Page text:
Angles Of Dangle.
Having made the cardboard templates, it only remained to cut the metal. Despite having the templates, when bends are involved and a brake press is not at your disposal, every bit of help is welcome.
When I bought the tube bending machine, I thought it wise to invest in this inexpensive angle finder. It's proved to be indispensable. I even bought another one for The Other Wright Brother who is rebuilding all the sash windows in his slightly wonky house. Here again, it has proved to be a great boon.
With the boxes cut to shape and trimmed to fit, I remembered that I needed to make provision for the handbrake. The original outer cable was too long to put the lever on the propshaft tunnel, and I didn't want to try and shorten it.
The outer cable comfortably wound its way to the back of the offside box and the lever would sit just in front of the door next to the forward side wall - reminiscent of the 'Auntie' Rovers (and a hundred other examples).
More cardboard engineering produced the kind of bracket which I least like making, but for which there was no practical alternative.
I keep promising myself I will make a fandango to solve my bracket-making woes but haven't got around to it yet. After a bit of a struggle, the bracket was acceptable (I even thought to drill the mounting holes in the spine before the folding began) and I was able to drill the ½" hole for the spindle with a suitable bit of wood jammed inbetween the wings to make sure the hole arrived at the same place on the other side.
The spacers correct the measurement where my ruler contrived to mislead me from the outset. I'll most probably replace those with a piece of 1" square tube welded to the box and the bracket welded to that. For maintenance purposes, the sill section will have a removable panel and the spindle bolt will have a captive nut mounted on the blind side of the bracket. The hole just below the fish shape is a pilot for one of the chassis bolts. I might have to put in a pulley for the cable to run in as the cable clamp is not in the best place. Alternatively (and the easier route) I could cut and reposition the end of the lever to bring the clamp to the horizontal, giving the cable a straighter run.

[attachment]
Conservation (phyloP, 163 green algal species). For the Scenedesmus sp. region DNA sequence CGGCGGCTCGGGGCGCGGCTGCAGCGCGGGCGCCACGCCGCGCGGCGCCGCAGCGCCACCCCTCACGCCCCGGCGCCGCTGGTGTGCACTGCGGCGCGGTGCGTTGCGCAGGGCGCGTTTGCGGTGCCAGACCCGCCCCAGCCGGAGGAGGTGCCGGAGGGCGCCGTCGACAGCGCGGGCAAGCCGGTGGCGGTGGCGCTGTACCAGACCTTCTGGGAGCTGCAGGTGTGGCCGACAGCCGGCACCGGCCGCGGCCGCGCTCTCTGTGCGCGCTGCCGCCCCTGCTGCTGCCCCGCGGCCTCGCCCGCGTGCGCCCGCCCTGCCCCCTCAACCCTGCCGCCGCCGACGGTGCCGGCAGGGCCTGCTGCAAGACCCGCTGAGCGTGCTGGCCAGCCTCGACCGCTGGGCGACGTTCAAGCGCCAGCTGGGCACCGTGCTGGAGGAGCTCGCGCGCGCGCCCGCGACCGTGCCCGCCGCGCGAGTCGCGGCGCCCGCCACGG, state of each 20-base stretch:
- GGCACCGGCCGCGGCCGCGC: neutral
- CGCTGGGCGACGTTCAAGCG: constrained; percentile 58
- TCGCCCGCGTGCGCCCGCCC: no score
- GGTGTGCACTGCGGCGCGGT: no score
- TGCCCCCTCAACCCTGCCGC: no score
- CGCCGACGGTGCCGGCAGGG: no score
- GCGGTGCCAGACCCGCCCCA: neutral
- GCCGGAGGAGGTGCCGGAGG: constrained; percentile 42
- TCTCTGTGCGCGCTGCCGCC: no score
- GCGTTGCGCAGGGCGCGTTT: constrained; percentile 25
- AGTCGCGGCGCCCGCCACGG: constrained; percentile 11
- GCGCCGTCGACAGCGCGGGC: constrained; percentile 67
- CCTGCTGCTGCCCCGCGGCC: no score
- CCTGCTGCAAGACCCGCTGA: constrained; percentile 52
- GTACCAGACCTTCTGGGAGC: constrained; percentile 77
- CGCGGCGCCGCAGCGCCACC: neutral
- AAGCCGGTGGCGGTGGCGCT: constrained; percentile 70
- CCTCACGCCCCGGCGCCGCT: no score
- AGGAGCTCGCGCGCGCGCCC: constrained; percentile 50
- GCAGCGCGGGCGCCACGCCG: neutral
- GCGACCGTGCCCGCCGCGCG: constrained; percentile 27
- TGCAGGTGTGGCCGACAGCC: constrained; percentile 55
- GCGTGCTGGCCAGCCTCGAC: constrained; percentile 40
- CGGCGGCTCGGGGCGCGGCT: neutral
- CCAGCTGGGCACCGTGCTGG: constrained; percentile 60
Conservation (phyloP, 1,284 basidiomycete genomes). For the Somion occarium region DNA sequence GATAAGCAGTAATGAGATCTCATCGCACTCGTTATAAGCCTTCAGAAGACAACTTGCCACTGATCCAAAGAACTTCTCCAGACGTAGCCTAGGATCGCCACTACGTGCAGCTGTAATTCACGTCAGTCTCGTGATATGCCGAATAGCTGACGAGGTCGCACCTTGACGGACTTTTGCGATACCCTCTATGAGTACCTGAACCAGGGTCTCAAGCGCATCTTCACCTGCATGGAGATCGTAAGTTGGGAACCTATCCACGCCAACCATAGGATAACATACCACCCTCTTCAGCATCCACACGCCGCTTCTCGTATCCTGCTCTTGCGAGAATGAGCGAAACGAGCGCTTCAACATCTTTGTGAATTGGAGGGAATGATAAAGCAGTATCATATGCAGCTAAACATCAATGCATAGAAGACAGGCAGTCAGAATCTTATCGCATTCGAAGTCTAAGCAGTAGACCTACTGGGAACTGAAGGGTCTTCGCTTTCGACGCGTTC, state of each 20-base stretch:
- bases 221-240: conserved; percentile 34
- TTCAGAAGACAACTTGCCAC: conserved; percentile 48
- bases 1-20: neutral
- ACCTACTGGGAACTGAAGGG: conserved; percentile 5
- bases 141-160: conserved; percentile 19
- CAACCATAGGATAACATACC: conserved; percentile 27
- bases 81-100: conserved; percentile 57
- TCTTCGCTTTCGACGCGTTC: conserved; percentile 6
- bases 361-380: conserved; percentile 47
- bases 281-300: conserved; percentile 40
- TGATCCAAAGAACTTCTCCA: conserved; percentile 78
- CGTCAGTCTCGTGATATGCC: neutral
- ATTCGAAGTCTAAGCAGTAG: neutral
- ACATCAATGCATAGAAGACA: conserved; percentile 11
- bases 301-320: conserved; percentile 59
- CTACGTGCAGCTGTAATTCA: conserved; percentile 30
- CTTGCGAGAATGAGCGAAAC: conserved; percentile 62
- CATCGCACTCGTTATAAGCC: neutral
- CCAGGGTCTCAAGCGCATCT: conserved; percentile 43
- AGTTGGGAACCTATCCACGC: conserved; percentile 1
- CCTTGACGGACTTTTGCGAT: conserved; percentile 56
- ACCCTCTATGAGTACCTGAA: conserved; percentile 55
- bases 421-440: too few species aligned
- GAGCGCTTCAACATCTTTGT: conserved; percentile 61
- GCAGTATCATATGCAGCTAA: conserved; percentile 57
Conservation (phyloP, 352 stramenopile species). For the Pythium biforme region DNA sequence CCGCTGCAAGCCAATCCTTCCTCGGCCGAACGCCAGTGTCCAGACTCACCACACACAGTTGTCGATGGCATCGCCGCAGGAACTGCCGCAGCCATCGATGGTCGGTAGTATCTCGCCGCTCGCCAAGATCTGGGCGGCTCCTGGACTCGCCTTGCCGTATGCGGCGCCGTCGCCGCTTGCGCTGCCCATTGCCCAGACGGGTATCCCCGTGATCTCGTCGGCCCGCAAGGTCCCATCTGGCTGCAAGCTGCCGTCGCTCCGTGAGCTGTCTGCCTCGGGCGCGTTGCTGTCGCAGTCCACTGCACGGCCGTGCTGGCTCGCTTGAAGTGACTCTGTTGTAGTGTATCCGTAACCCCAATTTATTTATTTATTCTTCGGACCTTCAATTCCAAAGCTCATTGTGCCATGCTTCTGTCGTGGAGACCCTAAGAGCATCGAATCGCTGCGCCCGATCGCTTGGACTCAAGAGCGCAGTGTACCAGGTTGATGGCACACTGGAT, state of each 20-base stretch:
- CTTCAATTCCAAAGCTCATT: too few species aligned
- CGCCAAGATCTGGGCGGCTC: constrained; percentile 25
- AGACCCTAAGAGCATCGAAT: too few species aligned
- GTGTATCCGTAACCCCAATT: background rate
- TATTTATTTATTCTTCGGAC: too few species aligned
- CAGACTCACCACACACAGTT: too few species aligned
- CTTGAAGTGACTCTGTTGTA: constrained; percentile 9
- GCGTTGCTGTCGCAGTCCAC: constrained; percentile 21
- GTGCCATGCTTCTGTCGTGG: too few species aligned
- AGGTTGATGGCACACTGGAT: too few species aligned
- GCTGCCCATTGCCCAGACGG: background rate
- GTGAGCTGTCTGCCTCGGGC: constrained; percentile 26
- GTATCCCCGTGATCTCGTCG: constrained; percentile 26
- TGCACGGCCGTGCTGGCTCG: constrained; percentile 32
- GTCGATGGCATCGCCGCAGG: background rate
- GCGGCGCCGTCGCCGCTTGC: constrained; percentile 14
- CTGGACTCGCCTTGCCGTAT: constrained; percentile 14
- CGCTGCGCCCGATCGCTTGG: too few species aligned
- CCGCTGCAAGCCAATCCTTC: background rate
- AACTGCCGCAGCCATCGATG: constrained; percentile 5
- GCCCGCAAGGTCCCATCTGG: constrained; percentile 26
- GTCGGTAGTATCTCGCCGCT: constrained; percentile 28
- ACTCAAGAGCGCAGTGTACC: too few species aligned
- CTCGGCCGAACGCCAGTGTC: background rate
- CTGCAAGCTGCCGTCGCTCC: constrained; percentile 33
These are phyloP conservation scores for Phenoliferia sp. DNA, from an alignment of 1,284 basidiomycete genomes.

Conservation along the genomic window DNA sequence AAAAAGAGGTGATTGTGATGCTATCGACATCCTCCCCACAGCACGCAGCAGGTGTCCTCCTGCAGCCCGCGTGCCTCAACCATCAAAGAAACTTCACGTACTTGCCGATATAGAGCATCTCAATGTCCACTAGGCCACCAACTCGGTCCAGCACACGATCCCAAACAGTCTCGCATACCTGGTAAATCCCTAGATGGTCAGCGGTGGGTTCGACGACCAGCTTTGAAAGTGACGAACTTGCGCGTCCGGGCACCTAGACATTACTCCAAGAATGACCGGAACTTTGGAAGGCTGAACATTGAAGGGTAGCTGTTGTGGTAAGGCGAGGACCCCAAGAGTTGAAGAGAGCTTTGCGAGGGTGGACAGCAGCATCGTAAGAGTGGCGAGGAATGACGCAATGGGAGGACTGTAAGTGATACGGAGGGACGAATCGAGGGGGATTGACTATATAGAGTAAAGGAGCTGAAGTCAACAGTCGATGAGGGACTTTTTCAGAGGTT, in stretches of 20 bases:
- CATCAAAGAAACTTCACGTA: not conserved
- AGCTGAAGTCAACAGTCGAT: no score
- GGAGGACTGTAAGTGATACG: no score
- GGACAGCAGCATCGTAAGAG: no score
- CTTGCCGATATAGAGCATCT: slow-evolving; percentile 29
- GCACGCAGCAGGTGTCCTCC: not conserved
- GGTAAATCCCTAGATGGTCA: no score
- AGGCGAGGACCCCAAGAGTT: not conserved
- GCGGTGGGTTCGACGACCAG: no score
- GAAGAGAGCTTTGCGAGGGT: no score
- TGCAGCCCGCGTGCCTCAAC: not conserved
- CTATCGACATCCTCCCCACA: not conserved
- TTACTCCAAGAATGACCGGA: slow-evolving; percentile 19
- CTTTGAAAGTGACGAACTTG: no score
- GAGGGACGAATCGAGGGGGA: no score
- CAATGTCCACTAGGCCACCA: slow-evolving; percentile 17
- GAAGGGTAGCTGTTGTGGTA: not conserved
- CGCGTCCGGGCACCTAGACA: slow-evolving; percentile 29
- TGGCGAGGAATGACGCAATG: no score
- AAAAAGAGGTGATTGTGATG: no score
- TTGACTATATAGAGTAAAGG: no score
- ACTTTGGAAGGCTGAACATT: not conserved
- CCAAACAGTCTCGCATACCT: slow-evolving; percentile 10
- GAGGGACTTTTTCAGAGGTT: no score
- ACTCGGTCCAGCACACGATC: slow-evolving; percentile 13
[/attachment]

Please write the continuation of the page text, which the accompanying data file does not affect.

Making the removable outer panel waterproof might be a bit of an ask, but I'll make sure there's adequate drainage for post-ford crossings. Come to think of it, I will need to pay particular attention to waterproofing the removable panel behind the pedals that it transpired I needn't have made.
To the Norfolk workshop where the replica Jaguars are finished, and I noticed these very lightweight bonnet hinges. Food for thought.
The postman has delivered the two 45° stainless steel bends that I need to make up the joggle to get the exhaust past the block's lower waterpipe. Another job for my invaluable angle finder.